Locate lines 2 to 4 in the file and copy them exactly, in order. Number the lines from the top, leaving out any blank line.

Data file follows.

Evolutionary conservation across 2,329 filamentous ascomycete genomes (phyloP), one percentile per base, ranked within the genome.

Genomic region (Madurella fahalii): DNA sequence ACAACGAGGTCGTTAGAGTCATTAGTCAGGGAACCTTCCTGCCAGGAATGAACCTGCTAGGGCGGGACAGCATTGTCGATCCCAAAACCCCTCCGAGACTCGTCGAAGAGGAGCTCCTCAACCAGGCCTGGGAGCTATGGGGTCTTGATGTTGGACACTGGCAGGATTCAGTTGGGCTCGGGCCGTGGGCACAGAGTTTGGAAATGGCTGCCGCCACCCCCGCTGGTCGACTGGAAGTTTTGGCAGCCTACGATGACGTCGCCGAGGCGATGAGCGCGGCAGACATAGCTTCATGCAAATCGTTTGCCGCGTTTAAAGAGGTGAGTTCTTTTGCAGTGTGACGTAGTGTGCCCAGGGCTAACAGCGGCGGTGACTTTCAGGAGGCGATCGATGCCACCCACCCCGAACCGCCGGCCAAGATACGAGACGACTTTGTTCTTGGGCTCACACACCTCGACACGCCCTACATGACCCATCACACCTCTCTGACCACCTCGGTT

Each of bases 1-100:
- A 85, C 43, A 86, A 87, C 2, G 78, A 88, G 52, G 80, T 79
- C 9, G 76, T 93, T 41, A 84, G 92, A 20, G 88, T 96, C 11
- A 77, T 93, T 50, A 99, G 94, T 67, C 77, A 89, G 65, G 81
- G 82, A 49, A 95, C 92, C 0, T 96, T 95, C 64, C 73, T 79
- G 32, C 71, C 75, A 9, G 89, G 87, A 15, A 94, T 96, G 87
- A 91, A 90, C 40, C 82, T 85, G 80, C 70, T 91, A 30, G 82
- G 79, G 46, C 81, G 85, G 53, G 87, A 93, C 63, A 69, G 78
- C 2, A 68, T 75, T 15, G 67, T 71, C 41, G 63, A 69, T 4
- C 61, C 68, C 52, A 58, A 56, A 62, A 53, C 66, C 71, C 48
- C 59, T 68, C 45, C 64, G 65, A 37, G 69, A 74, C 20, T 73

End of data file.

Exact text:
Genomic region (Madurella fahalii): DNA sequence ACAACGAGGTCGTTAGAGTCATTAGTCAGGGAACCTTCCTGCCAGGAATGAACCTGCTAGGGCGGGACAGCATTGTCGATCCCAAAACCCCTCCGAGACTCGTCGAAGAGGAGCTCCTCAACCAGGCCTGGGAGCTATGGGGTCTTGATGTTGGACACTGGCAGGATTCAGTTGGGCTCGGGCCGTGGGCACAGAGTTTGGAAATGGCTGCCGCCACCCCCGCTGGTCGACTGGAAGTTTTGGCAGCCTACGATGACGTCGCCGAGGCGATGAGCGCGGCAGACATAGCTTCATGCAAATCGTTTGCCGCGTTTAAAGAGGTGAGTTCTTTTGCAGTGTGACGTAGTGTGCCCAGGGCTAACAGCGGCGGTGACTTTCAGGAGGCGATCGATGCCACCCACCCCGAACCGCCGGCCAAGATACGAGACGACTTTGTTCTTGGGCTCACACACCTCGACACGCCCTACATGACCCATCACACCTCTCTGACCACCTCGGTT

Each of bases 1-100:
- A 85, C 43, A 86, A 87, C 2, G 78, A 88, G 52, G 80, T 79